Deceptive pre-texting is good?

Wired News: MPAA Kills Anti-Pretexting Bill

“The MPAA told some members the bill would interfere with piracy investigations,” an aide to former California state senator Debra Bowen said. The association “doesn’t want to hamstring investigators.”

The bill in question is California’s SB1666, a bill that took sharp aim at people using false identities and other deceptive means to gain access to the commercial records of others. For example, recently HP was involved in a high-profile scandal involving investigators hired by their board to investigate leaks, who used pre-texting to access private cell-phone records of “suspects” without any legal authorization to do so. The bill made no differentiation for the purpose of information gathering, though it makes ample room for the very real needs of law enforcement with Sec 2-3c.

“There’s a public reason and benefit for some of this information to be available to legitimate licensed investigators,” Sean Walsh, past president of the Califonia Association of Licensed Investigators and an investigator for 27 years said. “Should it be available to everyone out there? Probably not. There are people that have legitimate need for getting this information in terms of an investigation, enforcing a court order and helping to return a child. Those are all very legitimate reasons and by excluding that you do grave disservice to the average citizen and to large corporations.”

That seems to be the crux of the argument used by the MPAA, and other corporate bodies (such as HP board members when cornered about their involvement in the recent scandal), and on the face of it, its not a terrible argument. There are legitimate reasons for needing this information, and licensed, legitimate investigators should have some avenue available to access those records when necessary. But like any situation of wrong-doing and investigation, using deceptive means is NOT a valid option. Mis-representing and lying about your identity to gain someone’s banking information is, without ANY question, a serious identity theft fraud … there is no legitimate reason to treat cell-phone, telephone, credit card, or pizza restaurant order history any differently than banking information.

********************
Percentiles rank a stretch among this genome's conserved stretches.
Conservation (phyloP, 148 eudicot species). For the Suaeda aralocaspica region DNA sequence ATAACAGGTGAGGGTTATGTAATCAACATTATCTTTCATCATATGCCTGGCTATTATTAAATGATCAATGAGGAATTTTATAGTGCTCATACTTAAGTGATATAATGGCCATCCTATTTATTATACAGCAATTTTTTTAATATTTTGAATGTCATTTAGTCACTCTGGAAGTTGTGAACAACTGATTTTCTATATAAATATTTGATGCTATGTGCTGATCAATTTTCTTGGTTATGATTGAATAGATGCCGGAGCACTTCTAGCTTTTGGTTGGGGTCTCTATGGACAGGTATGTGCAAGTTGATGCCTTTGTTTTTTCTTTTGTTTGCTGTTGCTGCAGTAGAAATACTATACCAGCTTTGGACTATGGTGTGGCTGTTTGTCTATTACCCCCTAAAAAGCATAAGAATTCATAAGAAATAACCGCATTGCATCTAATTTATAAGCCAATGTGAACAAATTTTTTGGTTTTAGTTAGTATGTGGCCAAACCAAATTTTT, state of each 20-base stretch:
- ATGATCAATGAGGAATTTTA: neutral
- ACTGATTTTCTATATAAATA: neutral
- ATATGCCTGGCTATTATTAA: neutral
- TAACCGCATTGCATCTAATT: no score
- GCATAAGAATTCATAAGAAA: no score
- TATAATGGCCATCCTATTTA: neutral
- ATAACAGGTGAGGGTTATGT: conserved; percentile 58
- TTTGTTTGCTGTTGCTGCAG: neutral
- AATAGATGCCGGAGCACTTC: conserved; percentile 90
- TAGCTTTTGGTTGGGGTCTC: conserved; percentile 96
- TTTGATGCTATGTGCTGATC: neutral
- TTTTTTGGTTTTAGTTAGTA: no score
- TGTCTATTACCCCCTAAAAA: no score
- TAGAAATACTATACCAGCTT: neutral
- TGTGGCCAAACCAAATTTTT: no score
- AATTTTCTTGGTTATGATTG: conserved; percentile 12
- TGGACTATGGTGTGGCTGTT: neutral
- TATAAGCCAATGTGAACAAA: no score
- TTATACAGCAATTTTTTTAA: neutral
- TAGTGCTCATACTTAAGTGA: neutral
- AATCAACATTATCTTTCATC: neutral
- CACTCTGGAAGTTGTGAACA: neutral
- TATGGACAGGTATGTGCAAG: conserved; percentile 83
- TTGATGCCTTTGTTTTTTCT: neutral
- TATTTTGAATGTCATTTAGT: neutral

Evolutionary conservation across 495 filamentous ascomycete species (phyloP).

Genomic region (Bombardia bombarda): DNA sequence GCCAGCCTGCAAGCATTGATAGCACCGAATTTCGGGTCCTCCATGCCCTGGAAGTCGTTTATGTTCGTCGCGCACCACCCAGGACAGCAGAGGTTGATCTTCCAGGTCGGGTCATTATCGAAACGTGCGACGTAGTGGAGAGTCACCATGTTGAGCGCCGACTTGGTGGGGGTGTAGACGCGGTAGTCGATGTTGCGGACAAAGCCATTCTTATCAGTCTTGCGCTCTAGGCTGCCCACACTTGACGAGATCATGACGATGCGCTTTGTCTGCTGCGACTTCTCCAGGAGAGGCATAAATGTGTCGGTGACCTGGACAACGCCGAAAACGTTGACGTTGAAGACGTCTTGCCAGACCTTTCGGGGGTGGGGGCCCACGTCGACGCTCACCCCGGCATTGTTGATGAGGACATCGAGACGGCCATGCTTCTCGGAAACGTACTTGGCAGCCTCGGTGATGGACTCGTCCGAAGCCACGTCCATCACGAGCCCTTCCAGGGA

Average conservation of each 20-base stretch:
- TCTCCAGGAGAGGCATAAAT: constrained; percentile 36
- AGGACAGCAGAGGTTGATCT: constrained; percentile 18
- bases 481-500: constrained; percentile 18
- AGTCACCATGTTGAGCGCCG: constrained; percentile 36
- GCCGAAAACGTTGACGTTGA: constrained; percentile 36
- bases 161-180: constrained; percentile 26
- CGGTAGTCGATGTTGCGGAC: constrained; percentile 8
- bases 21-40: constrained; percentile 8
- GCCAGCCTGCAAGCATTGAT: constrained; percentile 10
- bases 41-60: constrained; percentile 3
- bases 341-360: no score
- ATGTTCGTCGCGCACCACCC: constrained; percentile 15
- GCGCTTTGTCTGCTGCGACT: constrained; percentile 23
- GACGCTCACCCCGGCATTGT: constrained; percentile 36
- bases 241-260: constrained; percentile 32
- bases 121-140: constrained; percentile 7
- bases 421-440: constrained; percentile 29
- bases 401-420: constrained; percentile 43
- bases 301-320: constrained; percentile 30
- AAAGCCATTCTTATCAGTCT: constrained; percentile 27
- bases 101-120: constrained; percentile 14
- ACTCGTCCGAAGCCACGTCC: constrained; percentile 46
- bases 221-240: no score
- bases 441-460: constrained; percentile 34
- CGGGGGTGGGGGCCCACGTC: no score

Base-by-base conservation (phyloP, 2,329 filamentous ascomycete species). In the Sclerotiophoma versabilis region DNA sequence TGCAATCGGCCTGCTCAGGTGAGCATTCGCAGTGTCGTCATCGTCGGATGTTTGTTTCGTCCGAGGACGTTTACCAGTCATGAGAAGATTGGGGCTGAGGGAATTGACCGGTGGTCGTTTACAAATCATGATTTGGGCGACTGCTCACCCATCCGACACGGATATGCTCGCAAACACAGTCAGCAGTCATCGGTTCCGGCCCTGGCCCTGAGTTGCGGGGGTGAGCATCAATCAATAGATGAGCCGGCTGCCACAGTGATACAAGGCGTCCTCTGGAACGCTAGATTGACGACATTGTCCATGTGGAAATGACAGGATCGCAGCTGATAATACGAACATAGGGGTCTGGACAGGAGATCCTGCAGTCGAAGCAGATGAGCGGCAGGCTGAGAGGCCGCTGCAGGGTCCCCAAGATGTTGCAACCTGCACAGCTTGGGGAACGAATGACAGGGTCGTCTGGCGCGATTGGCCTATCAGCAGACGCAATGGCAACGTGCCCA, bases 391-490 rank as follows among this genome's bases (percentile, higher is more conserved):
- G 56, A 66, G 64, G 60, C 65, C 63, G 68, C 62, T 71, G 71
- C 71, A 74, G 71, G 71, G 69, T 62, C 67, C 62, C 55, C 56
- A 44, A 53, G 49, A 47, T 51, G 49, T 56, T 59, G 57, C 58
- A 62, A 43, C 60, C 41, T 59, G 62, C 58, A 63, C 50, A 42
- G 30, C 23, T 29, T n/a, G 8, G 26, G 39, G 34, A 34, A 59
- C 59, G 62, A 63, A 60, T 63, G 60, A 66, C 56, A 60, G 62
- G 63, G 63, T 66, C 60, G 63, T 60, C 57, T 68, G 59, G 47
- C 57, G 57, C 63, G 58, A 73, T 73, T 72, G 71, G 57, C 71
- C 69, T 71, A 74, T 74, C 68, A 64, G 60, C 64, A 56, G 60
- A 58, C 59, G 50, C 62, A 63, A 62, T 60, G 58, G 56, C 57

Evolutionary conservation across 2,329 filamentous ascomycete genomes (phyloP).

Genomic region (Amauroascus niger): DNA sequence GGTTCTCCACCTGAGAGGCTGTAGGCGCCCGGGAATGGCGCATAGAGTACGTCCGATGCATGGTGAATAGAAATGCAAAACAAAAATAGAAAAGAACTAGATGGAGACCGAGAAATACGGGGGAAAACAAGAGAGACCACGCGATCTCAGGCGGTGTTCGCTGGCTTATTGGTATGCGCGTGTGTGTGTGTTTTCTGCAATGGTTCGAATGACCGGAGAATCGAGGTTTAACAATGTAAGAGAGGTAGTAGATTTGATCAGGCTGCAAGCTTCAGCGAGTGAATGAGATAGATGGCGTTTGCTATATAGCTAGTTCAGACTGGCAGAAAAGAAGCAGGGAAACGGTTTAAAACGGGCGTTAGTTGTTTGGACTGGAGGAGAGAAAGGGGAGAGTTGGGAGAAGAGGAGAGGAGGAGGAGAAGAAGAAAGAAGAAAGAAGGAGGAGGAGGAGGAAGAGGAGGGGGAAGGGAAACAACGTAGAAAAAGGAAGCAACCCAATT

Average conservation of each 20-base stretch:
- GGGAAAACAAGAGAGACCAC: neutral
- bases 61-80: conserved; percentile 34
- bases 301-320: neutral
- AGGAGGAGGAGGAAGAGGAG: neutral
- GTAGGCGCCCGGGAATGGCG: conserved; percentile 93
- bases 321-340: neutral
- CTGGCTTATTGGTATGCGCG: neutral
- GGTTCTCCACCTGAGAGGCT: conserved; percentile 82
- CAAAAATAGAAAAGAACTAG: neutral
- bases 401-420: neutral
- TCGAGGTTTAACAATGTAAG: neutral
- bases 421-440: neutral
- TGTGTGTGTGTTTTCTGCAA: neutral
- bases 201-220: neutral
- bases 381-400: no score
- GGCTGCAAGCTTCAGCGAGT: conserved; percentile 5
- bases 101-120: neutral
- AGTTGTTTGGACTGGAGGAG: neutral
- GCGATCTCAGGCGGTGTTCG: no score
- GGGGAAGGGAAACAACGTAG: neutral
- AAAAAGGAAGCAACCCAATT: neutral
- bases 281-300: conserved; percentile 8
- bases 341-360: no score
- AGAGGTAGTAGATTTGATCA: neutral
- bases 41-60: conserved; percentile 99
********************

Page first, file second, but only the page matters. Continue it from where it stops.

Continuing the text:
Thats the crux of it really … if it IS required in an investigation of wrong-doing, then there should be legal means available to get at the information. Like with traditional phone records, or bank records even, if investigators can present a legitimate reason to access, there are court orders and warrants available to access whatever information is required, but there is a key issue of oversight here that is NOT addressed by a solution that just allows pre-texting with no regulation. No investigative power, not least one that is serving the interests of a corporate power not directly answerable to society at large, should have the ability to access private records without some form of oversight, and thats the key issue here.

Ultimately, I doubt anyone will argue legitimate need to address situations of corporate espionage, or piracy, or other issues of criminal wrong-doing … there needs to be provisions in place to deal with those legitimate concerns in ways that have clear oversight of the activities involved. Any situation where investigators are free to simply use pre-texting in any situation they deem fit, with no oversight from anyone beyond those footing the bill, is fraught with the danger of abuse and corruption. Its not really surprising that the MPAA would be so short sighted … a lot of people today try to solidify their own power without thinking of the larger implications, and this is no different. When it is our own interests at stake, we want everything decided in our favour. But ultimately, that attitude leads to anarchy … without controls on when and how private information is available, and without rules about using fraud, deception, and lies as an investigative technique, we end up in a society where anyone can be investigated for anything with impunity. I think they used to call that a police state.

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